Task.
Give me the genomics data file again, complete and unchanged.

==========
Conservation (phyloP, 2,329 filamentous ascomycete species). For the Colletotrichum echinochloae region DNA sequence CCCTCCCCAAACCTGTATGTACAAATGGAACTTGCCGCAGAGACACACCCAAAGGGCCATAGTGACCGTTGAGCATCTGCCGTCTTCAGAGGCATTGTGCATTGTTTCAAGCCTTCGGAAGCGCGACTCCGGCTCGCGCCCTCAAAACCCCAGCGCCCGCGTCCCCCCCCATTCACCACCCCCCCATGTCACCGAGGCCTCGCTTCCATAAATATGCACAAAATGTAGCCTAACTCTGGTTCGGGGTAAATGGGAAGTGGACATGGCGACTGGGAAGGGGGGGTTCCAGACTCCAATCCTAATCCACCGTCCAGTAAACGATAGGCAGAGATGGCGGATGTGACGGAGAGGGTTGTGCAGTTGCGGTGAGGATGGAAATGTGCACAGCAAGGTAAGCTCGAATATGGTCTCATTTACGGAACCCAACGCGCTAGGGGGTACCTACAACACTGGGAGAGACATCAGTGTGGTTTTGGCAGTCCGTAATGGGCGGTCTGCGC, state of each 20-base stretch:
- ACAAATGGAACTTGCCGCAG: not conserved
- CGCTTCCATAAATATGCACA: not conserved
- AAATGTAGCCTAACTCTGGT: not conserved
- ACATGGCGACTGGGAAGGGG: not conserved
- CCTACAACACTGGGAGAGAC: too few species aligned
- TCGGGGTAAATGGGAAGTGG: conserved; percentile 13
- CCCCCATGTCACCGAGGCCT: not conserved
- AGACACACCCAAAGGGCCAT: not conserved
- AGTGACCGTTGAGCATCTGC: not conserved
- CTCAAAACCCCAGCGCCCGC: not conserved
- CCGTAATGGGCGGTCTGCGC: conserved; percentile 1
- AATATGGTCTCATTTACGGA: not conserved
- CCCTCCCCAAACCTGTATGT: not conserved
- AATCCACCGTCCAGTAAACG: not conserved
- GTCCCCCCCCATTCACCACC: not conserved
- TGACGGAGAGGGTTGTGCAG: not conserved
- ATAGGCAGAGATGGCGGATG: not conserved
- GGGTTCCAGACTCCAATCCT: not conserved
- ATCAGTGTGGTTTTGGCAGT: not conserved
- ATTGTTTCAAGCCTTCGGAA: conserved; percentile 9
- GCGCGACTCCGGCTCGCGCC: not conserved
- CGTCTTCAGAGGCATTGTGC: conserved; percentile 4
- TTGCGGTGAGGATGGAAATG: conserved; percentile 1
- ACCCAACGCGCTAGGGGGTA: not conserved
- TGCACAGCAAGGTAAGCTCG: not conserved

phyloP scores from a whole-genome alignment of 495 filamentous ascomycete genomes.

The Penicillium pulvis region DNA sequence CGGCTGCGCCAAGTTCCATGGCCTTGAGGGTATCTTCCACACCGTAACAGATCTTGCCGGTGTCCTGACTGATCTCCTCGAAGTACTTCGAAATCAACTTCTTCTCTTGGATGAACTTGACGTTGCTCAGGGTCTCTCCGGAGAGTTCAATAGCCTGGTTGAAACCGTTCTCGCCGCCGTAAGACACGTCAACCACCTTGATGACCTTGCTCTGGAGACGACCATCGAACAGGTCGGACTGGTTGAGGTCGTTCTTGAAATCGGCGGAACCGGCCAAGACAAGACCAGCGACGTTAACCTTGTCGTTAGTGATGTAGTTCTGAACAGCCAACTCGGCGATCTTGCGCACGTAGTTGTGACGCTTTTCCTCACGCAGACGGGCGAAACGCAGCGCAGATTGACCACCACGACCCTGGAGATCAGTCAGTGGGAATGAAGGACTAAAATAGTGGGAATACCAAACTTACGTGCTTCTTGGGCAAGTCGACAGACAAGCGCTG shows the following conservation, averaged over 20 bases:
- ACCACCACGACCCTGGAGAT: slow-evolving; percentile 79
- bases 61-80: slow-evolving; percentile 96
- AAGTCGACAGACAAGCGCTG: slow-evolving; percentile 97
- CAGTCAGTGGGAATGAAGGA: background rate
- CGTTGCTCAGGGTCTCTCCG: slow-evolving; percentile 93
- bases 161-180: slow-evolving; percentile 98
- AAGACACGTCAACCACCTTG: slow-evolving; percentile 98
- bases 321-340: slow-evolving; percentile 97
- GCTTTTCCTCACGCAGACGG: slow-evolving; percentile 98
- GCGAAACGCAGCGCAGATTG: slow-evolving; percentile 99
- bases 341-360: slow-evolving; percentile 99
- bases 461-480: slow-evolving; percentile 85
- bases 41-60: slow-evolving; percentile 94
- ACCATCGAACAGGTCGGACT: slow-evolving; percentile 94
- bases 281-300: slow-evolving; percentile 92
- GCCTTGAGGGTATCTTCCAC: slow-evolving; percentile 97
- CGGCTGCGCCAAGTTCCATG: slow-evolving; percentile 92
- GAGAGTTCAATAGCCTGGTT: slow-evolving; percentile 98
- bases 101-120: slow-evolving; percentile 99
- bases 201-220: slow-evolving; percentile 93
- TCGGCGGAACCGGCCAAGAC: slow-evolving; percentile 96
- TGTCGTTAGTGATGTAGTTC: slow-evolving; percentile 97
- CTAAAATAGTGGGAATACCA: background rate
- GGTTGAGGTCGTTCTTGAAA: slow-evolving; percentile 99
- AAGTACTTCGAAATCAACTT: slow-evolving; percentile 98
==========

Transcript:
Conservation (phyloP, 2,329 filamentous ascomycete species). For the Colletotrichum echinochloae region DNA sequence CCCTCCCCAAACCTGTATGTACAAATGGAACTTGCCGCAGAGACACACCCAAAGGGCCATAGTGACCGTTGAGCATCTGCCGTCTTCAGAGGCATTGTGCATTGTTTCAAGCCTTCGGAAGCGCGACTCCGGCTCGCGCCCTCAAAACCCCAGCGCCCGCGTCCCCCCCCATTCACCACCCCCCCATGTCACCGAGGCCTCGCTTCCATAAATATGCACAAAATGTAGCCTAACTCTGGTTCGGGGTAAATGGGAAGTGGACATGGCGACTGGGAAGGGGGGGTTCCAGACTCCAATCCTAATCCACCGTCCAGTAAACGATAGGCAGAGATGGCGGATGTGACGGAGAGGGTTGTGCAGTTGCGGTGAGGATGGAAATGTGCACAGCAAGGTAAGCTCGAATATGGTCTCATTTACGGAACCCAACGCGCTAGGGGGTACCTACAACACTGGGAGAGACATCAGTGTGGTTTTGGCAGTCCGTAATGGGCGGTCTGCGC, state of each 20-base stretch:
- ACAAATGGAACTTGCCGCAG: not conserved
- CGCTTCCATAAATATGCACA: not conserved
- AAATGTAGCCTAACTCTGGT: not conserved
- ACATGGCGACTGGGAAGGGG: not conserved
- CCTACAACACTGGGAGAGAC: too few species aligned
- TCGGGGTAAATGGGAAGTGG: conserved; percentile 13
- CCCCCATGTCACCGAGGCCT: not conserved
- AGACACACCCAAAGGGCCAT: not conserved
- AGTGACCGTTGAGCATCTGC: not conserved
- CTCAAAACCCCAGCGCCCGC: not conserved
- CCGTAATGGGCGGTCTGCGC: conserved; percentile 1
- AATATGGTCTCATTTACGGA: not conserved
- CCCTCCCCAAACCTGTATGT: not conserved
- AATCCACCGTCCAGTAAACG: not conserved
- GTCCCCCCCCATTCACCACC: not conserved
- TGACGGAGAGGGTTGTGCAG: not conserved
- ATAGGCAGAGATGGCGGATG: not conserved
- GGGTTCCAGACTCCAATCCT: not conserved
- ATCAGTGTGGTTTTGGCAGT: not conserved
- ATTGTTTCAAGCCTTCGGAA: conserved; percentile 9
- GCGCGACTCCGGCTCGCGCC: not conserved
- CGTCTTCAGAGGCATTGTGC: conserved; percentile 4
- TTGCGGTGAGGATGGAAATG: conserved; percentile 1
- ACCCAACGCGCTAGGGGGTA: not conserved
- TGCACAGCAAGGTAAGCTCG: not conserved

phyloP scores from a whole-genome alignment of 495 filamentous ascomycete genomes.

The Penicillium pulvis region DNA sequence CGGCTGCGCCAAGTTCCATGGCCTTGAGGGTATCTTCCACACCGTAACAGATCTTGCCGGTGTCCTGACTGATCTCCTCGAAGTACTTCGAAATCAACTTCTTCTCTTGGATGAACTTGACGTTGCTCAGGGTCTCTCCGGAGAGTTCAATAGCCTGGTTGAAACCGTTCTCGCCGCCGTAAGACACGTCAACCACCTTGATGACCTTGCTCTGGAGACGACCATCGAACAGGTCGGACTGGTTGAGGTCGTTCTTGAAATCGGCGGAACCGGCCAAGACAAGACCAGCGACGTTAACCTTGTCGTTAGTGATGTAGTTCTGAACAGCCAACTCGGCGATCTTGCGCACGTAGTTGTGACGCTTTTCCTCACGCAGACGGGCGAAACGCAGCGCAGATTGACCACCACGACCCTGGAGATCAGTCAGTGGGAATGAAGGACTAAAATAGTGGGAATACCAAACTTACGTGCTTCTTGGGCAAGTCGACAGACAAGCGCTG shows the following conservation, averaged over 20 bases:
- ACCACCACGACCCTGGAGAT: slow-evolving; percentile 79
- bases 61-80: slow-evolving; percentile 96
- AAGTCGACAGACAAGCGCTG: slow-evolving; percentile 97
- CAGTCAGTGGGAATGAAGGA: background rate
- CGTTGCTCAGGGTCTCTCCG: slow-evolving; percentile 93
- bases 161-180: slow-evolving; percentile 98
- AAGACACGTCAACCACCTTG: slow-evolving; percentile 98
- bases 321-340: slow-evolving; percentile 97
- GCTTTTCCTCACGCAGACGG: slow-evolving; percentile 98
- GCGAAACGCAGCGCAGATTG: slow-evolving; percentile 99
- bases 341-360: slow-evolving; percentile 99
- bases 461-480: slow-evolving; percentile 85
- bases 41-60: slow-evolving; percentile 94
- ACCATCGAACAGGTCGGACT: slow-evolving; percentile 94
- bases 281-300: slow-evolving; percentile 92
- GCCTTGAGGGTATCTTCCAC: slow-evolving; percentile 97
- CGGCTGCGCCAAGTTCCATG: slow-evolving; percentile 92
- GAGAGTTCAATAGCCTGGTT: slow-evolving; percentile 98
- bases 101-120: slow-evolving; percentile 99
- bases 201-220: slow-evolving; percentile 93
- TCGGCGGAACCGGCCAAGAC: slow-evolving; percentile 96
- TGTCGTTAGTGATGTAGTTC: slow-evolving; percentile 97
- CTAAAATAGTGGGAATACCA: background rate
- GGTTGAGGTCGTTCTTGAAA: slow-evolving; percentile 99
- AAGTACTTCGAAATCAACTT: slow-evolving; percentile 98